Selecting your financial institution is one of the most momentous decisions you will make in your adult life. You may be seeking out a trusted, highly esteemed name to protect your valuable assets, but don’t rule out the lesser-known establishments in your hometown. Both banks and credit unions offer a full slate of banking services including checking and savings accounts, loans, lines of credit, mortgages, and other services. As you’re considering whether to choose banks versus credit unions, check out the top features that set them apart.
Structure and Rates
The key difference between banks versus credit unions is that the former is for-profit and the latter is not-for-profit. Because banks are for-profit businesses owned by a group of investors, they’re more likely to charge higher rates in the interest of turning a profit. Credit unions are organizations owned by their members. That structure allows them to extend free checking and higher interest rates on savings accounts — as well as lower interest rates on loans. However, there are certainly exceptions to the rule. Small local banks might operate in a similar way as a credit union. And there are some credit unions whose rates meet or exceed those charged by big banks. Make sure to compare rates as you’re deciding whether to choose banks versus credit unions.
Credit unions impose more restrictions on their customer base. Because they are not-for-profit, they must limit their clientele. That means they may require their customers to work for a certain company, belong to an organization, or live in a specific geographic area. However, not all credit unions impose the same restrictions, and it’s fairly easy to find one that will offer you membership — particularly one that just requires you to live in a designated locale.
The not-for-profit nature of credit unions makes them ideal for those who don’t boast a completely blemish-free credit record. They’re more likely to work with you and approve you for a loan at a lower interest rate. By comparison, a bank — which needs to abide by a set of corporate loan qualifications — might either turn down a poor-credit applicant or charge them a much higher interest rate.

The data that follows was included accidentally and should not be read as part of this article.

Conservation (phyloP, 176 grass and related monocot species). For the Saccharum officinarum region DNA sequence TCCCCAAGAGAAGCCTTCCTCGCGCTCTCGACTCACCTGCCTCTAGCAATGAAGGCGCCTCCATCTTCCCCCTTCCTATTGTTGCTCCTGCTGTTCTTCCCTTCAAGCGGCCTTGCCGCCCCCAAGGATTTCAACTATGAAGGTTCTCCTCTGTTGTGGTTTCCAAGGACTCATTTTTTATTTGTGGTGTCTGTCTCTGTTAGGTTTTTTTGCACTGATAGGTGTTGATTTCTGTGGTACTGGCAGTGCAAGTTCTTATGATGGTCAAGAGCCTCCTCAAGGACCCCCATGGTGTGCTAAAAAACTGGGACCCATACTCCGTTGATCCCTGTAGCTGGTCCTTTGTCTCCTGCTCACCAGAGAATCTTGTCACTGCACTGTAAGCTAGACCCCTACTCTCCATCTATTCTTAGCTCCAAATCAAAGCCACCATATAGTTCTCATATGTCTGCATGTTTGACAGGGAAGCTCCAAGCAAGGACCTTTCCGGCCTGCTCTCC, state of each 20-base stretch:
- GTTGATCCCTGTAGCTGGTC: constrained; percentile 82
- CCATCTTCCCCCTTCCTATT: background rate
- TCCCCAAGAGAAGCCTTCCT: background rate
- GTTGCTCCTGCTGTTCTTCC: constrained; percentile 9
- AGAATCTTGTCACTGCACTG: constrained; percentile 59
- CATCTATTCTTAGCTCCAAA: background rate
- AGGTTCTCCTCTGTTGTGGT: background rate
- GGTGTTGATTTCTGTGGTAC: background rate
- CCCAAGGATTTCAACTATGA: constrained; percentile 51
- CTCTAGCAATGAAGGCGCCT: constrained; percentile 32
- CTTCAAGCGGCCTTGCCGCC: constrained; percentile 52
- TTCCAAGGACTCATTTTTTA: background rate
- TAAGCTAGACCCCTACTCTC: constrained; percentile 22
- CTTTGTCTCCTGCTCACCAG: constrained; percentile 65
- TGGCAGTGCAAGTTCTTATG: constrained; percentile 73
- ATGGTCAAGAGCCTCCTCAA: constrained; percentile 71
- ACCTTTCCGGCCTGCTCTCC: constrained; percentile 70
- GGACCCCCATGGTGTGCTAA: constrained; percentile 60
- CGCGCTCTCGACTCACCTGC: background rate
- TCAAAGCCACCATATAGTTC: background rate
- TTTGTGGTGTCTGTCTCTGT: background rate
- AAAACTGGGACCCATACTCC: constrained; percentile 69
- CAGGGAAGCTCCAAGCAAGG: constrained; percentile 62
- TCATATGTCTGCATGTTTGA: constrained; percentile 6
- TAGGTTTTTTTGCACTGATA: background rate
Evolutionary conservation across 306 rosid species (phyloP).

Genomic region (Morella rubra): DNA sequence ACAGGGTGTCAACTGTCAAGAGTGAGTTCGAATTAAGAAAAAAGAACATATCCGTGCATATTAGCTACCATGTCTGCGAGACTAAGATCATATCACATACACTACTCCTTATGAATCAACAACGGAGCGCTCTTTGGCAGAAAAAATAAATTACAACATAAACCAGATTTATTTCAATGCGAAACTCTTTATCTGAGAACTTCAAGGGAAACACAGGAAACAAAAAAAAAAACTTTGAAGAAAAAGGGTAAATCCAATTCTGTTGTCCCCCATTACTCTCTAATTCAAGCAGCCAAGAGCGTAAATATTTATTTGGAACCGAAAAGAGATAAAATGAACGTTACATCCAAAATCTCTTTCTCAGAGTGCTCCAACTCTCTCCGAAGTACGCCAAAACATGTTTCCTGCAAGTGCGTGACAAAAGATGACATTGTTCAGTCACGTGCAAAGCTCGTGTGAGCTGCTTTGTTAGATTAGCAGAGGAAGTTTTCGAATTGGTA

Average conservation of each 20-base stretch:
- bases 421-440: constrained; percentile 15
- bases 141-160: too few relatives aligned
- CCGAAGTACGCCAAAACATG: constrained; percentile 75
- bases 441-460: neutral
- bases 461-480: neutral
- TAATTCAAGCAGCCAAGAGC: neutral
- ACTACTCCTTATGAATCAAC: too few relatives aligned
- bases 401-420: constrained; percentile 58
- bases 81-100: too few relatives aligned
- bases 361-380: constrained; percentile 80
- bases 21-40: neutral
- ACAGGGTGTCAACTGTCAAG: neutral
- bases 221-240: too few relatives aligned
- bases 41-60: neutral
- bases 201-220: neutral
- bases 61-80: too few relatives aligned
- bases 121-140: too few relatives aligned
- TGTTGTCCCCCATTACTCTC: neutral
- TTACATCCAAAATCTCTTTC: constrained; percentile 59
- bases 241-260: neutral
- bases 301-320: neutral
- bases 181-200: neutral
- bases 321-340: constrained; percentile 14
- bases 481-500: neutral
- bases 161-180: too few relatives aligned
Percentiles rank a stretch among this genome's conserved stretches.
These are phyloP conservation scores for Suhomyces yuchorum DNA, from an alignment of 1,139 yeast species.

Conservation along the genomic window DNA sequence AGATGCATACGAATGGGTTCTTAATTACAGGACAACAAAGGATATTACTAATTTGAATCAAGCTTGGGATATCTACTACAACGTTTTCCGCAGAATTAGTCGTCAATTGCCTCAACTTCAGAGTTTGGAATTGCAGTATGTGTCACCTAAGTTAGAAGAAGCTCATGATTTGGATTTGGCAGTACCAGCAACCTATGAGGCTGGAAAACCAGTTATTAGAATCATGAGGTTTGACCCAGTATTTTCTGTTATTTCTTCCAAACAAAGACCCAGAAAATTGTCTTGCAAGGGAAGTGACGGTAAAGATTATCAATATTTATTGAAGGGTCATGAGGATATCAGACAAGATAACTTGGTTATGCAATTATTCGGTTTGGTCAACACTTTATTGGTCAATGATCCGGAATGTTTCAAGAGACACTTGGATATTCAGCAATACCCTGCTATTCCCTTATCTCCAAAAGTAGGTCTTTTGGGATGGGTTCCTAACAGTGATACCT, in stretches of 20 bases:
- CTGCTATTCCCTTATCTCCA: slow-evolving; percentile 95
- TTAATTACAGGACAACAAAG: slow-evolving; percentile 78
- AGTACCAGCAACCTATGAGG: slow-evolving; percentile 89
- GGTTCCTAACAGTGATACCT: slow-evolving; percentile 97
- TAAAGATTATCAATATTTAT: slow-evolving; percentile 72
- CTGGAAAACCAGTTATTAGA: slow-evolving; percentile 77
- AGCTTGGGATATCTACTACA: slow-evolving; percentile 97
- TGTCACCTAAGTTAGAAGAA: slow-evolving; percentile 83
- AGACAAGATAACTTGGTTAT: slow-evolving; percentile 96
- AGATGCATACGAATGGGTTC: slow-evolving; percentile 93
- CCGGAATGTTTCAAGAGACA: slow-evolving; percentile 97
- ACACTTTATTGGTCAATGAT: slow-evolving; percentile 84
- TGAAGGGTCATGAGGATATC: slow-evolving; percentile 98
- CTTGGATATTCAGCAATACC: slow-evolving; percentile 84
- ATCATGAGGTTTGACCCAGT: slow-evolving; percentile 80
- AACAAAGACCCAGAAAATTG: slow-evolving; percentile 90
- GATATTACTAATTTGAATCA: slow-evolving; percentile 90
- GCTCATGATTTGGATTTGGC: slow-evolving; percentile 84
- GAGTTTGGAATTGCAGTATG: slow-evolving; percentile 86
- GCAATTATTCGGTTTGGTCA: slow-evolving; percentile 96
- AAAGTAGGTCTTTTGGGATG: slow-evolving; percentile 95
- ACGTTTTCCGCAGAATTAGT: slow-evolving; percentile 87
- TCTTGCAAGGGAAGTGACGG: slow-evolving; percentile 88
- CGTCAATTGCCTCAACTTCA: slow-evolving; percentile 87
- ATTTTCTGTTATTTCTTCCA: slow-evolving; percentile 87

A credit union or small bank may offer a more personalized experience. You may develop relationships with the employees — who can assist you when you have a problem or want to take a major step, such as applying for a loan. The customer service experience at a large bank might be less personal but could deliver quicker and more convenient results. Consider whether you will actually want to walk into a branch and greet the employees by name. A credit union or local bank would likely be the best fit for this preference. If you’re more likely to do all your transactions online, just make sure the institution offers a user-friendly website and or app — and a dedicated phone line if you have any concerns. While many credit unions now have this capability, a larger bank is more apt to have a fully streamlined online user experience.
Even if the institution closed its doors, your money would be safe in either a bank or a credit union. Banks insure their money through the Federal Deposit Insurance Corporation (FDIC). Most federally insured credit unions use National Credit Union Share Insurance Fund (NCUSIF) insurance. Whether you store your money in a bank or credit union, both types of institutions will offer up to $250,000 in insurance protection per account. The exception is a state-chartered credit union, which typically uses private insurance that may not be as fail-safe as federal insurance backed by the U.S. government.
Making the Decision
Your choice will ultimately come down to your own priorities. Make a list of your “must-have” qualities that you’re seeking in a financial institution — and then see how your top candidates stack up. If you’re looking for a nationally known bank with easily accessible ATMs wherever you travel, a bank might be the right choice for you. But if you prefer to frequent hometown organizations and businesses, you may feel more at ease in a credit union (or a small neighborhood bank). If lower fees and interest are important to you, choose the institution that extends the best rates.
Weighing the pros and cons of banks versus credit unions is just one of the many tough financial decisions. For more help sorting out your financial life and your credit, get started with a free consultation at Ovation Credit with a professional credit analyst.